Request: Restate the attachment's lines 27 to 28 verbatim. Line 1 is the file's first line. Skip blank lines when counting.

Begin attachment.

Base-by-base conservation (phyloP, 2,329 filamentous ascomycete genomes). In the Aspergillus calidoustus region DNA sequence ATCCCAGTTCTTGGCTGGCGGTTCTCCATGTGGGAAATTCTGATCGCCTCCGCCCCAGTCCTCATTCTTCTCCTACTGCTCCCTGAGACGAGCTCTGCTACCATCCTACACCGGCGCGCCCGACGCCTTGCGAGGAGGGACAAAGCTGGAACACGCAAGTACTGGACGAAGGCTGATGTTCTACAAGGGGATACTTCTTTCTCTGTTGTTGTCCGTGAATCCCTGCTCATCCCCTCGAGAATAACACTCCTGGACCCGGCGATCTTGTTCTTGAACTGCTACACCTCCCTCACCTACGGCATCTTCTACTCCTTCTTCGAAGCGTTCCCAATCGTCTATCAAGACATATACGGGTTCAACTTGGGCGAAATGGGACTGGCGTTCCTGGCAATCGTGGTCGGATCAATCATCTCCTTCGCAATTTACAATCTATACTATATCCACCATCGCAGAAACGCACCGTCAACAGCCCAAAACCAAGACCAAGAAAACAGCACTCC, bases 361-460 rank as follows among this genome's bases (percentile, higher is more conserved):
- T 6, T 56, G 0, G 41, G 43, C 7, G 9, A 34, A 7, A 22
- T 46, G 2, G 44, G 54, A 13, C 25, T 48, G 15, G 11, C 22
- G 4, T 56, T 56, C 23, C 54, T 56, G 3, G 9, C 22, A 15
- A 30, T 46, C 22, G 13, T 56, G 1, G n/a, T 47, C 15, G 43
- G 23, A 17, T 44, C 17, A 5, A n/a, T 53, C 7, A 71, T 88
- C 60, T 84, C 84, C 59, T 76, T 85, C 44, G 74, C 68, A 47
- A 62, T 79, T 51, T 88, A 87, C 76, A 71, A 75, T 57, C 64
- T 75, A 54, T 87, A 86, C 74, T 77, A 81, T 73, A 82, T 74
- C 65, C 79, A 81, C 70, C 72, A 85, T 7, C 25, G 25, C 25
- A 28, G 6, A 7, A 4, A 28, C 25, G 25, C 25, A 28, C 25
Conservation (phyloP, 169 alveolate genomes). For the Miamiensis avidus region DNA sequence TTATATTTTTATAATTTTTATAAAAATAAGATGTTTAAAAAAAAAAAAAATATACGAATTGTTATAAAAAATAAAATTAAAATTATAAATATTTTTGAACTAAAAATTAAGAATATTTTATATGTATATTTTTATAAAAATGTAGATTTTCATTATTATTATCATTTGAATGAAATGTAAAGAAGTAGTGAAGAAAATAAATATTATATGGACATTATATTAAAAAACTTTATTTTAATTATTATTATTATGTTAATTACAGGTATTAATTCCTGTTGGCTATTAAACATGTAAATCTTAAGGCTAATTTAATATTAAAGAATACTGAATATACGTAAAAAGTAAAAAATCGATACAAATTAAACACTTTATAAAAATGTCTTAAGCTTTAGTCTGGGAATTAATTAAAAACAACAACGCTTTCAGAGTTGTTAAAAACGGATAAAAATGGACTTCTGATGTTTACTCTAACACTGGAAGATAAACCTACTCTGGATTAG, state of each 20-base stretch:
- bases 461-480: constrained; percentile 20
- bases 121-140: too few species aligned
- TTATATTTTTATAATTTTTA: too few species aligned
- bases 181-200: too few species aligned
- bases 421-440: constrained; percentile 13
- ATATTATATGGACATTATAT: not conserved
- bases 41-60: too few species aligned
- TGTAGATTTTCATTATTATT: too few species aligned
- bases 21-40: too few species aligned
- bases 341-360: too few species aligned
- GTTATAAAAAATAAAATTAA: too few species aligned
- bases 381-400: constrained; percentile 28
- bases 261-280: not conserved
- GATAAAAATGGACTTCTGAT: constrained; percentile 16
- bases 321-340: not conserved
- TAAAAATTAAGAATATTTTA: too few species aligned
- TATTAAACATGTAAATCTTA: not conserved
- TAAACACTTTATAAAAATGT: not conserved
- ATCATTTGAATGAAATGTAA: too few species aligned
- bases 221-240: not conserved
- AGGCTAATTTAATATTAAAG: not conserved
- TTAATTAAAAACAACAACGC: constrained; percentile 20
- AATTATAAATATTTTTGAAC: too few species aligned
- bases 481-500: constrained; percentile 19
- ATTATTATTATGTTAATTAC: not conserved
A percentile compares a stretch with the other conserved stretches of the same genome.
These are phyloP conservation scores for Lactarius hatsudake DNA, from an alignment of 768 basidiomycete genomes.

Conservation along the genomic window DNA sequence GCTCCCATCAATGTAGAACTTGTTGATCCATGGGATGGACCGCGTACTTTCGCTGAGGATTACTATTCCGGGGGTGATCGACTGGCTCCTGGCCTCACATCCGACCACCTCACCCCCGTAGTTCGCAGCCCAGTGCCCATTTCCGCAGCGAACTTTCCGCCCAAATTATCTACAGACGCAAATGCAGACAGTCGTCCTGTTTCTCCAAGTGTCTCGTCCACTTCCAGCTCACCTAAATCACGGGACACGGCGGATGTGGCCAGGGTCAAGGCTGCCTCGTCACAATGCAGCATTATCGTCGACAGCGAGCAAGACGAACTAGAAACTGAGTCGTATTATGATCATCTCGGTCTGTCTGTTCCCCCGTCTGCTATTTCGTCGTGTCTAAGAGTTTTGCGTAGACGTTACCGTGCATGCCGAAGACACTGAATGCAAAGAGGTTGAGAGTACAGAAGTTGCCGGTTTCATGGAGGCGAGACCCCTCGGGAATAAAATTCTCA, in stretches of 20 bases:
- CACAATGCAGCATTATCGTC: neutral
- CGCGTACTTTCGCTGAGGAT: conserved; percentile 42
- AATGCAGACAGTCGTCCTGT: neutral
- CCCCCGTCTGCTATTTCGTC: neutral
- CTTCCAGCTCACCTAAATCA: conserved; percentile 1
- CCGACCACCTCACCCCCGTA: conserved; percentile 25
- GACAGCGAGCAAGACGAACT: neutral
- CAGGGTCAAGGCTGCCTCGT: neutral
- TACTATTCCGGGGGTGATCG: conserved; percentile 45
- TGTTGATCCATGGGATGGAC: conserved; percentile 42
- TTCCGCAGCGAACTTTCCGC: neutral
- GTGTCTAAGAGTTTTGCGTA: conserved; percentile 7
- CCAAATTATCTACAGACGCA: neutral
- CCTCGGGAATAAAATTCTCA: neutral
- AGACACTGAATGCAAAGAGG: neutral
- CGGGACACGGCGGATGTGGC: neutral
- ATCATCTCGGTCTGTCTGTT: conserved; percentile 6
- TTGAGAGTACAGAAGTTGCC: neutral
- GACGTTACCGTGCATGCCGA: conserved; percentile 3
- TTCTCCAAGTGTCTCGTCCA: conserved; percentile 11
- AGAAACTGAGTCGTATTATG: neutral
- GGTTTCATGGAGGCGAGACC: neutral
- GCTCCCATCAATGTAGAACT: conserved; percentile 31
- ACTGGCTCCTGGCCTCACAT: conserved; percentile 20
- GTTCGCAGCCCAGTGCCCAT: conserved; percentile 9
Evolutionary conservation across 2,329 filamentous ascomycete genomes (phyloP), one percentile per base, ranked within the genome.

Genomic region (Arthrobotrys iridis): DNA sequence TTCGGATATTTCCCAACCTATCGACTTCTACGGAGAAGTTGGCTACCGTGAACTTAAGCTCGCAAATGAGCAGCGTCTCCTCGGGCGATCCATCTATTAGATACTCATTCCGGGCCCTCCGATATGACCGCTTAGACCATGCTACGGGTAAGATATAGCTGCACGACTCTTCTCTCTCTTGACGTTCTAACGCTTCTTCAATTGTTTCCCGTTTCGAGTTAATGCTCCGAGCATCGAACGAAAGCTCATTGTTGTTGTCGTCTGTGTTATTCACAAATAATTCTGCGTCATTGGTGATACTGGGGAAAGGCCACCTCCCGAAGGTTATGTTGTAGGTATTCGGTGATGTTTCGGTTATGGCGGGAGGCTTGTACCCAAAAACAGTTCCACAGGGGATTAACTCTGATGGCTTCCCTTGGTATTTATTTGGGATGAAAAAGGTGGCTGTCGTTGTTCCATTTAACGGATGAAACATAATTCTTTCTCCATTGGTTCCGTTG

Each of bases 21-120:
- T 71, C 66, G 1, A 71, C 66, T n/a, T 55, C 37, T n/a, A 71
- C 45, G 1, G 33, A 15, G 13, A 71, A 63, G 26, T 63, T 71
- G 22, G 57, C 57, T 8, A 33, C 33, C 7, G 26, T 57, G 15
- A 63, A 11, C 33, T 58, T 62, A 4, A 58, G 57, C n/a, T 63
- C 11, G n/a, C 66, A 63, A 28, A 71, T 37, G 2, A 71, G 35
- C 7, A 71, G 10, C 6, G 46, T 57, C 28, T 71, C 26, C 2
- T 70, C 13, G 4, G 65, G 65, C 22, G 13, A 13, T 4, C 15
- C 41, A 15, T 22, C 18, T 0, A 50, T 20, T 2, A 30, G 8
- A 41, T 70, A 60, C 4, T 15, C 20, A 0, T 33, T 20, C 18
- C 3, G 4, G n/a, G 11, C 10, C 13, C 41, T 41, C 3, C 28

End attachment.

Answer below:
- bases 321-340: not conserved
- TAAAAATTAAGAATATTTTA: too few species aligned